Narcan now in drugstores, but the life-saving spray is $45. Here’s where to get it free.: The life-saving naloxone nasal spray is now available over the counter at local pharmacies, but a package of two doses can cost almost $45, leaving many asking if the product can feasibly make it to the hands of those who need it. [The Oklahoman]

Norman to host first ‘Out of the Darkness’ walk to support those affected by suicide: Norman is preparing to host its first Out of the Darkness walk on Nov. 12 to support people affected by suicide and decrease stigma. [KGOU]

Criminal Justice News

Anthony Sanchez Oklahoma: protest scheduled execution: On Thursday, September 21, the Oklahoma Coalition to Abolish the Death Penalty (OK-CADP) asks the public to join them at the Anthony Sanchez Oklahoma “Don’t Kill For Me” demonstration in protest of his scheduled execution in Oklahoma. [The Black Wall Street Times]

Officials pass out free cue cards to help bridge gap between police, deaf: Advocates for the deaf and hard of hearing are working to prevent tragic police encounters by offering free cue cards to help bridge the communication gap. [Oklahoma Voice]

Economy & Business News

How the UAW strike will affect auto industry: The United Auto Workers strike that began Friday is unlikely to affect the industry or consumers in the short term but could result in significant changes down the road, local expert Hugo DeCampos said. [Journal Record]

Education News

Tulsa school board hires special counsel; feds charge former administrator: On the same day the Tulsa Public Schools Board of Education voted to hire special counsel, federal prosecutors charged Devin Fletcher, the former TPS chief talent and equity officer, with wire fraud in an embezzlement case that caught the attention of state officials. [Public Radio Tulsa]

  • Former Tulsa Public Schools administrator charged with felony wire fraud conspiracy [KGOU]
  • Former TPS senior administrator charged in embezzlement case [Tulsa World]
  • TPS board hires special attorney for accreditation compliance, looming state audit and criminal probe [Tulsa World]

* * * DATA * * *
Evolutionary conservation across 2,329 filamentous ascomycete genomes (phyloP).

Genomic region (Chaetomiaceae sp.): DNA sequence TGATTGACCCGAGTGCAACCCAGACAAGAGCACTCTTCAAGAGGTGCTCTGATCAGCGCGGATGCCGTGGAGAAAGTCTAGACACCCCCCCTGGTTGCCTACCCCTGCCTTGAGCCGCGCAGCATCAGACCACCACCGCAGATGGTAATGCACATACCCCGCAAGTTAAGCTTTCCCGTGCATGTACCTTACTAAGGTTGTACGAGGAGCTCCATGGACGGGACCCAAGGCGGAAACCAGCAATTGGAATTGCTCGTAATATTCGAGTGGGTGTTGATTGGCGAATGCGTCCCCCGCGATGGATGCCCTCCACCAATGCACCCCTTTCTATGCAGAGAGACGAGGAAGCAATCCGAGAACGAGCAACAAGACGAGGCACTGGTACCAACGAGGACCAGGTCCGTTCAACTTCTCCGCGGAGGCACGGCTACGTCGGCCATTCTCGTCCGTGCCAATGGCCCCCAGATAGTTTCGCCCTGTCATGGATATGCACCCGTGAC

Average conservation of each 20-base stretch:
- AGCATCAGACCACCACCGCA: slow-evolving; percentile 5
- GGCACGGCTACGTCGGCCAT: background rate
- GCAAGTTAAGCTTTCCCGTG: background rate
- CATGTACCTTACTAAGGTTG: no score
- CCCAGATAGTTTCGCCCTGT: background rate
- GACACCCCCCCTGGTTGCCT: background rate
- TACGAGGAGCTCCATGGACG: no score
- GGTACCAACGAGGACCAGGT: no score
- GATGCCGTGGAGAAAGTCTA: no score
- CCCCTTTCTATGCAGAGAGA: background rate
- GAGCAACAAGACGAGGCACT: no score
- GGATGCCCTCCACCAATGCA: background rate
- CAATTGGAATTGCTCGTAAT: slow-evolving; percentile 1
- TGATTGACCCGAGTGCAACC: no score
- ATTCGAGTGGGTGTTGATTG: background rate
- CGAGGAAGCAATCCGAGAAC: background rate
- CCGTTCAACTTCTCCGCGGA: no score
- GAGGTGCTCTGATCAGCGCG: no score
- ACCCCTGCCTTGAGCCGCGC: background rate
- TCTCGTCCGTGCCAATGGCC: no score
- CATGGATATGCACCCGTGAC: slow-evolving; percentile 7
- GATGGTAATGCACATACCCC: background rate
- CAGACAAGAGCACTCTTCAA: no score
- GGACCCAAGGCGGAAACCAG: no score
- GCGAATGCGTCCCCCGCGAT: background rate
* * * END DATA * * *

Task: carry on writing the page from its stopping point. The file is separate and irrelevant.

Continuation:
Oklahoma Local News

  • ‘Elephant in the room:’ Edmond City Council, EPS Board discuss GO bonds at joint meeting [NonDoc]
  • Stillwater mayor reports ‘Vision Forward’ successes [Journal Record]
  • OKC Council could leverage NBA arena project to add workforce benefits, like Milwaukee did [The Oklahoman]
  • Second Annual Pärlá Fest highlights BIPOC creatives in Tulsa [The Black Wall Street Times]

Quote of the Day

“We do need to be careful about changes that we are making to the process — that we are not taking away the intent of a ballot initiative, which is to be citizen-led and accessible in order to present ideas.”

– Michelle Tilley, who was involved with initiative petitions to expand Medicaid and to legalize recreational cannabis in Oklahoma, on recent legislation that added considerably to the expense and difficulty of getting a petition approved and on the ballot. [Tulsa World]

Number of the Day


Percentage of Oklahoma children who lived in households at or below the federal poverty level in 2022. Oklahoma had the nation’s 8th highest rate of child poverty in 2022. [U.S. Census via OK Policy]

Policy Note

Lapse of Expanded Child Tax Credit Led to Unprecedented Rise in Nation’s Child Poverty Rate: Lawmakers accomplished something commendable in 2021 when they expanded the Child Tax Credit (CTC) and cut child poverty in half, the largest drop ever recorded. Despite requests from President Biden to extend the credit enhancements, Congress allowed those measures to expire at the end of 2021. With the Census Bureau’s release of new poverty data covering 2022, we now know what happened when the credit expansion ended, and the results are not particularly surprising: the nation lost the dramatic gains made against child poverty in 2021. [Institute on Taxation and Economic Policy]

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Annie Taylor joined OK Policy as a Digital Communications Associate/Storybanker in April 2022. She studied journalism and mass communication at the University of Oklahoma, and was a member of the Native American Journalists Association. She earned her bachelor’s degree in Strategic Communications from the University of Central Oklahoma. While pursuing her degree, she worked in restaurant and retail management, as well as freelance copywriting and digital content production. Annie is an enrolled member of the Choctaw Nation, and holds a deep reverence for storytelling in the digital age. She was born and raised in southeast Oklahoma, and now lives in Oklahoma City with her dog, Melvin.